On the flat lands of Beulaville, Jeremiah Jones raises all-natural hogs by hand. Some call him a newbie or a risk-taker, but he’s just doing it the old-fashioned way.
A John Deere Gator comes bouncing down a sandy path and out steps Jeremiah Jones in bib overalls and a green hoodie, his black beard thick as a hedge, looking awfully young for a farmer who’s chosen to raise hogs the hard way — the way his grandfather did it.
He offers a tour of his 97-acre Beulaville farm, which, like all of Duplin County, is so flat that you can’t roll a marble down a driveway and so sandy-soiled that your shoes sink past the soles.
But first, a polite request: Put on a pair of plastic booties. At Grassroots Pork Co., the hogs get no antibiotics, no medicine, no growth hormones. Nothing but feed Jones grows himself. So he doesn’t want you tracking anything nasty into his pastures.
Here, in a county that grows more hogs than most states, and where the factory farms stretch from horizon to horizon, you might as well churn butter as raise livestock by hand.
From the driver’s seat of his Gator, Jones shows off about 30 piglets, striped and spotted, rolling in the dirt and tackling each other, their snouts smeared with mud and straw.
The scene calls to mind the Duplin of 100 years ago, when you ate what crops you grew, slaughtered what animals you raised, and lived or died by the whims of weather.
There’s no concrete flooring here. No pens for fattening. These hogs get grass pastures and recycled-metal shelters with heat lamps. These sows wallow in mud puddles and scratch themselves on wooden posts. The whole place looks a little bit like Charlotte’s Web, and you wonder when someone will tell Wilbur he’s going to make a delicious sausage someday.
But the most remarkable sight at Grassroots comes around the next bend, when Jones points out the hogs rooting through a pine forest. A herd of pink pigs roams in the woods, shaded by tall trees, unaware that they’ll ever become someone’s sandwich.
Remember that out here, in Duplin County, nearly every inch of ground is given over to agriculture. Turkey feathers blow past you on the road. Drive down Interstate 40 to the beach, and the hog-waste stench hits you from the highway. Inside Duplin’s borders, water only covers .17 percent of the land. So, much of the rest is a tabletop terrain used to raise animals.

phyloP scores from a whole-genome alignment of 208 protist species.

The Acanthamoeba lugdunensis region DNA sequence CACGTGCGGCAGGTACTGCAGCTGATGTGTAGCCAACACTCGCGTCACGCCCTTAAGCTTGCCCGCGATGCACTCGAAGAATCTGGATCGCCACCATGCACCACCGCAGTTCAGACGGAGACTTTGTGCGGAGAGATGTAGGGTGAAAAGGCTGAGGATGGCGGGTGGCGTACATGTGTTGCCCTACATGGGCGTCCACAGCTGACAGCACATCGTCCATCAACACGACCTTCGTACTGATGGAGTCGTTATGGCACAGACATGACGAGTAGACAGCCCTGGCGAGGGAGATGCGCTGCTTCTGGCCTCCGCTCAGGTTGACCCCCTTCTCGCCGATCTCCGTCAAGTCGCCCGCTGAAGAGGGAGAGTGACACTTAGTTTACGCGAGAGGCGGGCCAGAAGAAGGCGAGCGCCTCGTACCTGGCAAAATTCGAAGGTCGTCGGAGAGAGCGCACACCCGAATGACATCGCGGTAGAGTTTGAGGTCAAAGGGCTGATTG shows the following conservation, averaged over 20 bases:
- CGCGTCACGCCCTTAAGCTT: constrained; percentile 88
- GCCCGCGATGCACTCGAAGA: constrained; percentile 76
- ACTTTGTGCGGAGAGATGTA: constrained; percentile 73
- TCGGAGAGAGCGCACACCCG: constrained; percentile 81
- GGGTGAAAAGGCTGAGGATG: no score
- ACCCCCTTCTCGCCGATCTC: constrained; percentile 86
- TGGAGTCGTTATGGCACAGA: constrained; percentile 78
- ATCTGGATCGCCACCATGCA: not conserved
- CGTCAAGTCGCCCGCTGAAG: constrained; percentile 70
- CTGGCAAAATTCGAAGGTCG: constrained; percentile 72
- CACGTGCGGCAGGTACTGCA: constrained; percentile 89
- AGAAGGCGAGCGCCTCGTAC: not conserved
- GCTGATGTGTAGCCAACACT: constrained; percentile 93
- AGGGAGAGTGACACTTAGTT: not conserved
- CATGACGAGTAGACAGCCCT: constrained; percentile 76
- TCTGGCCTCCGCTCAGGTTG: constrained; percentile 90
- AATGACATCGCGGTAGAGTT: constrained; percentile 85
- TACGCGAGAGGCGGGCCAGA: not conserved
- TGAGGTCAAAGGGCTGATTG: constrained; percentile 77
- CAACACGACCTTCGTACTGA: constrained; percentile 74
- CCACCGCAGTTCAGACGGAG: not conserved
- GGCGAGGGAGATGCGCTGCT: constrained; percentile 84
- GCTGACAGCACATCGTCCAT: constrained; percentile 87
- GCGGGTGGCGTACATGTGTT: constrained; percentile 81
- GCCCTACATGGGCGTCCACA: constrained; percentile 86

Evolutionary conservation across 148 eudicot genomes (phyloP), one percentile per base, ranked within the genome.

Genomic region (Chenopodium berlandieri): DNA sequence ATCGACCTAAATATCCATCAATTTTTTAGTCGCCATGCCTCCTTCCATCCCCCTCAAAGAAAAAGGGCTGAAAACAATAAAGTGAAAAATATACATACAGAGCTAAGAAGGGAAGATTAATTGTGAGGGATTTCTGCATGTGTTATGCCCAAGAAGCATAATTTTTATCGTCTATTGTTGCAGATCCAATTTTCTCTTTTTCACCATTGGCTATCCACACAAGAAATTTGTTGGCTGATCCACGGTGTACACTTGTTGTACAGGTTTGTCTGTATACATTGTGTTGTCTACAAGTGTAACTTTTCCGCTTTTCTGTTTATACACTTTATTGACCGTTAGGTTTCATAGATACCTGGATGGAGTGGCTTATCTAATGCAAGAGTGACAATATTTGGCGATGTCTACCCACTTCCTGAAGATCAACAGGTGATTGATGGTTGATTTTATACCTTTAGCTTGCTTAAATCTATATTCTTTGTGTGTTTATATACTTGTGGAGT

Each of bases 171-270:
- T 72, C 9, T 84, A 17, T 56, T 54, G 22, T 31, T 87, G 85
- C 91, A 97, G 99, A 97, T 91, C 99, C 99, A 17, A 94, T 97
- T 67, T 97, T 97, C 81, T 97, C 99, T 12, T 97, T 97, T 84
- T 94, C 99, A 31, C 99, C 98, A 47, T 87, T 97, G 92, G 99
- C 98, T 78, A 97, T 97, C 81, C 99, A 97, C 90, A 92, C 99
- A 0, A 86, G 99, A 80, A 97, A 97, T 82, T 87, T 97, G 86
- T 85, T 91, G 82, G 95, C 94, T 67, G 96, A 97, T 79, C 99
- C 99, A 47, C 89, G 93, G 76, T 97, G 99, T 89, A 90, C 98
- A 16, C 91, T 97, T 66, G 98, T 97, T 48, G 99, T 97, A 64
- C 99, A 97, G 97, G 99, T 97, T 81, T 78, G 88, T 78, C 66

But it doesn’t even smell bad around Jones’s hogs.
Practically nobody in Duplin County farms this way anymore, so why is a 30-year-old with a wife, two daughters, and five different associate’s degrees working the land like it’s 1950?
Because the meat tastes better, and the work feels honest. The large, factory farms turn out more pigs in 18 weeks than Jones does in a year, and the farmers who run those places never get their hands dirty for all the desk work they do.
Jones grew up farming for his uncle, part of a generation of small-time farmers Jones watched get shoved aside. He’d rather spend the day on his John Deere, feeling the sun on his back, or the rain on his head, or the ice on his fingertips.
He’d rather turn out a ham steak so succulent you’ll swear off T-bones, and make the kind of pork they sell at upscale Whole Foods Markets with his name on the package, guaranteed cruelty-free and hormone-free. It’s strange that he and the 30-odd farmers who grow hogs the natural way are considered the new guard, the risk-takers. They’re just doing it the old way.
“You have to love it to do it this way,” Jones says, stopping the Gator to scratch the back of Cotton, his yellow lab. “It’s seven days a week, and you can’t go very far for vacation. You can’t hire people to care for them properly. I’ve been down here Christmas night with a sow having pigs.”
It wasn’t always hogs here. At one time, Duplin County’s sandy soil was prime ground for tobacco, a dominant crop before foreign competition and health consciousness dimmed its prospects in North Carolina. Traditionally, the crops that lined the highways here didn’t go to feed animals so much as get smoked.
But this is hog country now, home of Wendell Murphy, whom The News & Observer of Raleigh once described as “the undisputed king of hogs.”
North Carolina produces roughly 10 million hogs a year, second only to Iowa for the number sent to market. Statewide, Duplin County turns out more than 2 million all by itself. Only Sampson County, right next door, comes close. Between the two of them, they raise nearly half the state’s hogs.